From the Cathedral to the Bazaar: An Empirical Study of the Lifecycle of Volunteer Community Projects

  • Andrea Capiluppi
  • Martin Michlmayr
Part of the IFIP — The International Federation for Information Processing book series (IFIPAICT, volume 234)

Abstract

Some free software and open source projects have been extremely successful in the past. The success of a project is often related to the number of developers it can attract: a larger community of developers (the ‘bazaar’) identifies and corrects more software defects and adds more features via a peer-review process. In this paper two free software projects (Wine and Arla) are empirically explored in order to characterize their software lifecycle, development processes and communities. Both the projects show a phase where the number of active developers and the actual work performed on the system is constant, or does not grow: we argued that this phase corresponds to the one termed ‘cathedral’ in the literature. One of the two projects (Wine) shows also a second phase: a sudden growing amount of developers corresponds to a similar growing output produced: we termed this as the ‘bazaar’ phase, and we also argued that this phase was not achieved for the other system. A further analysis revealed that the transition between ‘cathedral’ and ‘bazaar’ was a phase by itself in Wine, achieved by creating a growing amount of new modules, which attracted new developers.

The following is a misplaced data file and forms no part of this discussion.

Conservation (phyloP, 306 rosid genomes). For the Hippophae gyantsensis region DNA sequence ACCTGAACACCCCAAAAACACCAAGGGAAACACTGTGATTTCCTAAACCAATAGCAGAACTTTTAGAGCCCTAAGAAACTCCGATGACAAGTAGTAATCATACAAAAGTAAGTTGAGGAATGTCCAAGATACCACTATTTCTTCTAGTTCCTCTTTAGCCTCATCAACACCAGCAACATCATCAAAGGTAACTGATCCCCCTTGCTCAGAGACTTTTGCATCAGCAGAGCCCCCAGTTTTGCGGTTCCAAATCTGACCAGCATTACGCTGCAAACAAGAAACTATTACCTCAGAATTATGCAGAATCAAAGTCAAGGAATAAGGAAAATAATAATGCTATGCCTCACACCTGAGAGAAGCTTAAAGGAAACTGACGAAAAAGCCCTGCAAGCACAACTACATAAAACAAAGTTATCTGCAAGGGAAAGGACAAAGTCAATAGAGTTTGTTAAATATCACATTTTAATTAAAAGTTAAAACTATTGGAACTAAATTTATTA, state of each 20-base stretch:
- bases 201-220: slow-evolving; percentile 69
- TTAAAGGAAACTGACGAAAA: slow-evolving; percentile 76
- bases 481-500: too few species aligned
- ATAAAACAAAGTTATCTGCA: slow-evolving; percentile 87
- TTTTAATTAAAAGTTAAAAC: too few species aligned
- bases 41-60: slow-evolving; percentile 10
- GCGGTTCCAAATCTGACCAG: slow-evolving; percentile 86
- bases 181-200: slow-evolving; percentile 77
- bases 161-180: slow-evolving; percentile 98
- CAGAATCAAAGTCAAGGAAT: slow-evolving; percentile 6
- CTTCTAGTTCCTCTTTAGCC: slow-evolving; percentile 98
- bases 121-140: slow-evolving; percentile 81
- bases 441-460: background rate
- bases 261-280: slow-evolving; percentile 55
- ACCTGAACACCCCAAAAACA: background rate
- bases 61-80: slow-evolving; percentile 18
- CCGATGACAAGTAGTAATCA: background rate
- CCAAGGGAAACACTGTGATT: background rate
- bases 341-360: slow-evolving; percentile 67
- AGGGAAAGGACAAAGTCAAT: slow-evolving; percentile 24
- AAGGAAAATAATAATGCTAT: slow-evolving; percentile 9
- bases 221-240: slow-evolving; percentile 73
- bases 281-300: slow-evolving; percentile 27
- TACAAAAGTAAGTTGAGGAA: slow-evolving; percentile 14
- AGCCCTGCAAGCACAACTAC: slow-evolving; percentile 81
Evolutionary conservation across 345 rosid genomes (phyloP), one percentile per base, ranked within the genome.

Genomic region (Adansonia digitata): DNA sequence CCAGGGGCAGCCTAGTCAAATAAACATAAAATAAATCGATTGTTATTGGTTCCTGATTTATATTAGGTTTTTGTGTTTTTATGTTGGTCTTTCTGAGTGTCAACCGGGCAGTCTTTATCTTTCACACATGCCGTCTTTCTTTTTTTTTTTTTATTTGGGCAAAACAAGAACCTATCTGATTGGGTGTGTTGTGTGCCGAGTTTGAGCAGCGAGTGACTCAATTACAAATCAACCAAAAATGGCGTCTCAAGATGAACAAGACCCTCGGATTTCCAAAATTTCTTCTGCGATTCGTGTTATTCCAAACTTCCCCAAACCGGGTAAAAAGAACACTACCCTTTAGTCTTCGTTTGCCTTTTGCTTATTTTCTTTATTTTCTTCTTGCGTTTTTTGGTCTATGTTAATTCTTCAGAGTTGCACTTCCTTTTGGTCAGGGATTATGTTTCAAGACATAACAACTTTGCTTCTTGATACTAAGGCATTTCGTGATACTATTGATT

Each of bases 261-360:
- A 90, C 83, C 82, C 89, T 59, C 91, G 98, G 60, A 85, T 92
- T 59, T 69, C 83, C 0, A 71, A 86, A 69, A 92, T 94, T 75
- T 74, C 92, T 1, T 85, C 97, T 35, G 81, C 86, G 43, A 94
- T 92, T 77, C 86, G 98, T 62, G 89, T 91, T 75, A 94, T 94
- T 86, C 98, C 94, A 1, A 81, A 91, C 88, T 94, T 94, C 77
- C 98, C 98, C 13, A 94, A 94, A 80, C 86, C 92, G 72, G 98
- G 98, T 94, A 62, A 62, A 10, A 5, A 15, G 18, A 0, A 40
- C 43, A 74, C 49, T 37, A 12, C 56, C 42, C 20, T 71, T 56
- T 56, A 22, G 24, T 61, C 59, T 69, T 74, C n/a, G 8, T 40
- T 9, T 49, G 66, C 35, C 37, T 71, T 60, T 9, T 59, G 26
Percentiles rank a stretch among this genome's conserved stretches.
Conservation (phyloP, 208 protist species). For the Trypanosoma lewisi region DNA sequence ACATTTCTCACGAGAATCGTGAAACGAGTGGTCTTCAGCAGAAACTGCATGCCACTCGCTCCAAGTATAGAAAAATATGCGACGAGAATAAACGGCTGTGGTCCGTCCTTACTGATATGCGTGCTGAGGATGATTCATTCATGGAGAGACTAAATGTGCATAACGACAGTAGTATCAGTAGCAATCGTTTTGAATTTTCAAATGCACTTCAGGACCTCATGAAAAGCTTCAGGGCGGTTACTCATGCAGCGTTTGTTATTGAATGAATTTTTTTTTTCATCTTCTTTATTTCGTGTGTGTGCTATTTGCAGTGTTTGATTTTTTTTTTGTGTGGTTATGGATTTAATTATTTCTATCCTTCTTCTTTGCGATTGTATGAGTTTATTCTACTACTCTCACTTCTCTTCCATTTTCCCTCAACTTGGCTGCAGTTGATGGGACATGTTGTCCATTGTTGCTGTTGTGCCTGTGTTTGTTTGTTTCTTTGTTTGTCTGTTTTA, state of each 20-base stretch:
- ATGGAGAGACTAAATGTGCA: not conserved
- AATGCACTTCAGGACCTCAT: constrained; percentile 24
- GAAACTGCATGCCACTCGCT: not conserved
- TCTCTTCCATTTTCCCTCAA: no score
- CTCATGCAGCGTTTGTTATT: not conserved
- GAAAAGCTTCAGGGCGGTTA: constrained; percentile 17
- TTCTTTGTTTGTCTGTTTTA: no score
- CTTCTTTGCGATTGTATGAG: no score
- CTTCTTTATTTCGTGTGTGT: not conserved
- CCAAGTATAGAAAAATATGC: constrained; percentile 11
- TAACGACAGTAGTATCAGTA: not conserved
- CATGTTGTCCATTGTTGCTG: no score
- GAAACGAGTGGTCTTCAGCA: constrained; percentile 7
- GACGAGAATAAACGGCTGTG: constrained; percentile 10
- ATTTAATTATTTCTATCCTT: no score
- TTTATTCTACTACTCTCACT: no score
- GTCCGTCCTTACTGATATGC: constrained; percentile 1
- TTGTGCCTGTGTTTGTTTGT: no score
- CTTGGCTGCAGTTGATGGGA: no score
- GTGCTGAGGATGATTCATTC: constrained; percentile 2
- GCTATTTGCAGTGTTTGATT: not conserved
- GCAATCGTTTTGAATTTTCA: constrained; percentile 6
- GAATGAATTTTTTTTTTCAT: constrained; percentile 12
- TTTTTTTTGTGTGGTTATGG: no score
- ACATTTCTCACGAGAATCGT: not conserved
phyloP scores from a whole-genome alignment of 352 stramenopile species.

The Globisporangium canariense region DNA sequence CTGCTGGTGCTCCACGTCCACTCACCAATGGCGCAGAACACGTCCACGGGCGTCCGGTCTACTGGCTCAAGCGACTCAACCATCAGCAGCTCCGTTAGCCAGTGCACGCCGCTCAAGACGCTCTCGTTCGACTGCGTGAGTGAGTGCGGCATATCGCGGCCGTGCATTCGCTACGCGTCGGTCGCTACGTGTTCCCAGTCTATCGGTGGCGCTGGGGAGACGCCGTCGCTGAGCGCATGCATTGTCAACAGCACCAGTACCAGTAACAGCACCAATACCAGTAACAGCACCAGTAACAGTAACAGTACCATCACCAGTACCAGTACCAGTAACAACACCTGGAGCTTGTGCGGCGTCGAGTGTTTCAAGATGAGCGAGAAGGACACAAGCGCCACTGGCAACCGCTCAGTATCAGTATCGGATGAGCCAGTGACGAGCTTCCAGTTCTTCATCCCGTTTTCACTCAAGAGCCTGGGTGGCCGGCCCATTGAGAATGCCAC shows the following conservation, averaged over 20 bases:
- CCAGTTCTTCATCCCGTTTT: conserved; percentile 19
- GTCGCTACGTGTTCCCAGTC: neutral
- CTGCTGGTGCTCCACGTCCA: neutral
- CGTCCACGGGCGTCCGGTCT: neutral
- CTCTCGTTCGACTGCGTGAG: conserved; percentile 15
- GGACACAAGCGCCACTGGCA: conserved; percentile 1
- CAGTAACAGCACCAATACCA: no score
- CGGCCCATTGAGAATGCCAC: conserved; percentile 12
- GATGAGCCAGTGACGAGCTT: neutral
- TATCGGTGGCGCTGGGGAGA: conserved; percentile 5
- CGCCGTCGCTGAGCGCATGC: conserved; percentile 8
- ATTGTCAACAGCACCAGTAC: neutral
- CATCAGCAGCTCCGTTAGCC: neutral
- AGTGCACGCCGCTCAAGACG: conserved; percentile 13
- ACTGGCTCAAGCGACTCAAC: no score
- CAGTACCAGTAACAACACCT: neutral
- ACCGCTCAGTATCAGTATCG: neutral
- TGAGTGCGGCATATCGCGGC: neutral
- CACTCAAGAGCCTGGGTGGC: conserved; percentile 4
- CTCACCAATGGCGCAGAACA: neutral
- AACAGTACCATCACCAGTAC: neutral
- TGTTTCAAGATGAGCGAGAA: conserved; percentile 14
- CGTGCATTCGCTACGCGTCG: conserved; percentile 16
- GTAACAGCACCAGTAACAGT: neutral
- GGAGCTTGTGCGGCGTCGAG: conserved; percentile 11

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Copyright information

© International Federation for Information Processing 2007

Authors and Affiliations

  • Andrea Capiluppi
    • 1
  • Martin Michlmayr
    • 2
  1. 1.University of LincolnUK
  2. 2.University of CambridgeUK

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